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Opinion

Dangerous health risks at Popua landfill are obvious

Washington, USA

I cannot over emphasize the potential gravity of development in and around the reclaimed Popua landfill. I recommended this area not be used for a landfill from its onset in the 1980's. I can't say how extremely disturbed I was to see the area around it now being developed as a children's park that I was told was being funded as a Chinese gift.

I was further exasperated to see the channel excavated to the lagoon. These actions without well-considered and detailed engineering and public health evaluations were extremely unfortunate. During my visit early this year, on her inquiry, I shared my concerns with 'Ana 'Akauola  [Ministry of Health] on this and a number of other public health issues, [and] she then with the Director of Health.

I have been involved with managing some of the largest toxic and hazardous waste cleanups in the USA where cleanup levels of toxic and hazardous substances were substantially driven by carcinogenic risk assessments. I am extremely aware of the health risks the Popua landfill could potentially pose. Notwithstanding Mary Fonua's well-considered and insightful comments [Matangi Tonga June 6: Questions raised as secretive Va'epopua development ignores lagoon pollution warnings], especially those regarding zinc and lead, I think the health issues could be far more dangerous, especially to children.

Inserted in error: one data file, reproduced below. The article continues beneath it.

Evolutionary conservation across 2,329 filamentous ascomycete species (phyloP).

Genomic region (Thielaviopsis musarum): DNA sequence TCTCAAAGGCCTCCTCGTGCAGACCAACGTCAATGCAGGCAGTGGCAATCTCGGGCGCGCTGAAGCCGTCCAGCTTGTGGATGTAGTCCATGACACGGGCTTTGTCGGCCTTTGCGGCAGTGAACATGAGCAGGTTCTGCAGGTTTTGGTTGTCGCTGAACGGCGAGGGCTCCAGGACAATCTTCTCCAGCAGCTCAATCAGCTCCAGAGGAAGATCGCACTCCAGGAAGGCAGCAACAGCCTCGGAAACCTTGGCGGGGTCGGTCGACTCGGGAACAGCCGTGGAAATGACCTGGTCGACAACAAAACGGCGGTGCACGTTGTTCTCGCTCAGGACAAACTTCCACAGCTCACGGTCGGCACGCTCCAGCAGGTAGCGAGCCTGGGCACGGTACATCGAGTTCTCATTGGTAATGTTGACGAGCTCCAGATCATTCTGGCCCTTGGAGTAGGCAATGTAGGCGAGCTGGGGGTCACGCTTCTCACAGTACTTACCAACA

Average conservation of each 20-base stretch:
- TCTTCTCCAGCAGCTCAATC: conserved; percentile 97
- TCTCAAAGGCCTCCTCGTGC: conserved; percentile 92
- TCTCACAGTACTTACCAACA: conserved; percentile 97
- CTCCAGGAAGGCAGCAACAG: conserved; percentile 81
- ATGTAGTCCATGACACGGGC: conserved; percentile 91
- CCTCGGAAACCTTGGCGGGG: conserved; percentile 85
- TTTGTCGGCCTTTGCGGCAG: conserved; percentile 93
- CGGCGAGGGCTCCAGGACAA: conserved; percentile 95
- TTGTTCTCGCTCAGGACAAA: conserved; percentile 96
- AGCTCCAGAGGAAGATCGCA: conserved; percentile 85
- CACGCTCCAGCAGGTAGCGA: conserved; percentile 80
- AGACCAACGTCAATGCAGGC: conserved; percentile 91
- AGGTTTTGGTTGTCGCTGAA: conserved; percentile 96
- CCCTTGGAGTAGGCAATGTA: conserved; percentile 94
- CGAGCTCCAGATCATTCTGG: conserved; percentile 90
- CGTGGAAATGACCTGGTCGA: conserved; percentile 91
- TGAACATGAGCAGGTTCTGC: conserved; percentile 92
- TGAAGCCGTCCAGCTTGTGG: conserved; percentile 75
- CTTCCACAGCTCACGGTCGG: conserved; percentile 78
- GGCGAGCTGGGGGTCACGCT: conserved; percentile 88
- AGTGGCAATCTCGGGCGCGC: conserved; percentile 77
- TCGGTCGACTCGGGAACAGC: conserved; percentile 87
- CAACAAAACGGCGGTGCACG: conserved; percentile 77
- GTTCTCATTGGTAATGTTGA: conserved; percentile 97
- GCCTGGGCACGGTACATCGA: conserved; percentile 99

From my near 40-years involved with public health in Tonga in one way or another, it appears to me that the incidence of cancer in Tonga has greatly increased, including among a number of close relatives in my wife's immediate family. I am further convinced that this could well be because of increased and increasing exposure to hazardous chemicals, of which there are many in Tonga. Most are entirely uncontrolled, unmeasured, and in the case of cancer and other diseases, appear often not medically diagnosed for. Indeed, Tonga does not currently have the capability to quantify these issues.

It should be abundantly obvious that of the many container loads of imports of all kinds comes across Queen Salote Wharf every week, practically none ever leaves the island. It is my considered opinion for a number of technical reasons that Tongatapu, in particular, has well exceeded its absorptive capacity for many of these foreign materials. This will have serious consequences if it has not already.

The above is so obvious. Isn't anyone looking???

Richard Stoll
Environmental engineer

My experience in Tonga: former engineer for the Tonga Water Board; World Health Organization in charge of the National Sanitation Project; various consultancies in Tonga; Project manager for the reconstruction of the Nuku'alofa central business district; assisted my brother-in-law, Paul Karalus in coordinating both Japanese and Chinese aid projects.  I know the Popua area very well. I married a Tongan.  Proficient in the Tongan language.  I have graduate degrees in environmental engineering and aquatic biology.